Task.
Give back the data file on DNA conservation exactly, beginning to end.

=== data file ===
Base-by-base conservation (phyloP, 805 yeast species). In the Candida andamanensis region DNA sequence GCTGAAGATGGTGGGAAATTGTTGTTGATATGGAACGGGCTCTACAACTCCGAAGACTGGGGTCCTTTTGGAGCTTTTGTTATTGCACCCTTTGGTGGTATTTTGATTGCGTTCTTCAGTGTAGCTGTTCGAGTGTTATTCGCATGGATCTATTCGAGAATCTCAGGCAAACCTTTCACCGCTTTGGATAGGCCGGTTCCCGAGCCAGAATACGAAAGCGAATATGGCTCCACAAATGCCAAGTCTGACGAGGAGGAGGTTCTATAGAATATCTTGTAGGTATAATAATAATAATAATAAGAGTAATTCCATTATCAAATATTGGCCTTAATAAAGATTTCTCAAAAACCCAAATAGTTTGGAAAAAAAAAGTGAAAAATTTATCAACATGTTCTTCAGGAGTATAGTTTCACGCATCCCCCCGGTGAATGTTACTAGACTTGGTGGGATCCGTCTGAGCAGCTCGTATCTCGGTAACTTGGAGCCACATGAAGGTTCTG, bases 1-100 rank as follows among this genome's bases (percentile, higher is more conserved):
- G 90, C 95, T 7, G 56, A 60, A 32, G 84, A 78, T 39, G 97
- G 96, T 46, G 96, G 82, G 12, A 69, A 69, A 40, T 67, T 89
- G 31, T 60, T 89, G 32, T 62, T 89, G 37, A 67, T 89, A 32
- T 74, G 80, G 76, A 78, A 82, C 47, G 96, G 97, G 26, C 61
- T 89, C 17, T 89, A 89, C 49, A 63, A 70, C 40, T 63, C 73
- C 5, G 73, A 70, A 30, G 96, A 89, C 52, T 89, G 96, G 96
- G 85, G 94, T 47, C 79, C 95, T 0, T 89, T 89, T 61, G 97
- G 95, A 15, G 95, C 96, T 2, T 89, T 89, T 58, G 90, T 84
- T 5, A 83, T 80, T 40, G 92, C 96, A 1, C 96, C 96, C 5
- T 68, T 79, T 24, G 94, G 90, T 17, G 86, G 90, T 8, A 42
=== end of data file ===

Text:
Base-by-base conservation (phyloP, 805 yeast species). In the Candida andamanensis region DNA sequence GCTGAAGATGGTGGGAAATTGTTGTTGATATGGAACGGGCTCTACAACTCCGAAGACTGGGGTCCTTTTGGAGCTTTTGTTATTGCACCCTTTGGTGGTATTTTGATTGCGTTCTTCAGTGTAGCTGTTCGAGTGTTATTCGCATGGATCTATTCGAGAATCTCAGGCAAACCTTTCACCGCTTTGGATAGGCCGGTTCCCGAGCCAGAATACGAAAGCGAATATGGCTCCACAAATGCCAAGTCTGACGAGGAGGAGGTTCTATAGAATATCTTGTAGGTATAATAATAATAATAATAAGAGTAATTCCATTATCAAATATTGGCCTTAATAAAGATTTCTCAAAAACCCAAATAGTTTGGAAAAAAAAAGTGAAAAATTTATCAACATGTTCTTCAGGAGTATAGTTTCACGCATCCCCCCGGTGAATGTTACTAGACTTGGTGGGATCCGTCTGAGCAGCTCGTATCTCGGTAACTTGGAGCCACATGAAGGTTCTG, bases 1-100 rank as follows among this genome's bases (percentile, higher is more conserved):
- G 90, C 95, T 7, G 56, A 60, A 32, G 84, A 78, T 39, G 97
- G 96, T 46, G 96, G 82, G 12, A 69, A 69, A 40, T 67, T 89
- G 31, T 60, T 89, G 32, T 62, T 89, G 37, A 67, T 89, A 32
- T 74, G 80, G 76, A 78, A 82, C 47, G 96, G 97, G 26, C 61
- T 89, C 17, T 89, A 89, C 49, A 63, A 70, C 40, T 63, C 73
- C 5, G 73, A 70, A 30, G 96, A 89, C 52, T 89, G 96, G 96
- G 85, G 94, T 47, C 79, C 95, T 0, T 89, T 89, T 61, G 97
- G 95, A 15, G 95, C 96, T 2, T 89, T 89, T 58, G 90, T 84
- T 5, A 83, T 80, T 40, G 92, C 96, A 1, C 96, C 96, C 5
- T 68, T 79, T 24, G 94, G 90, T 17, G 86, G 90, T 8, A 42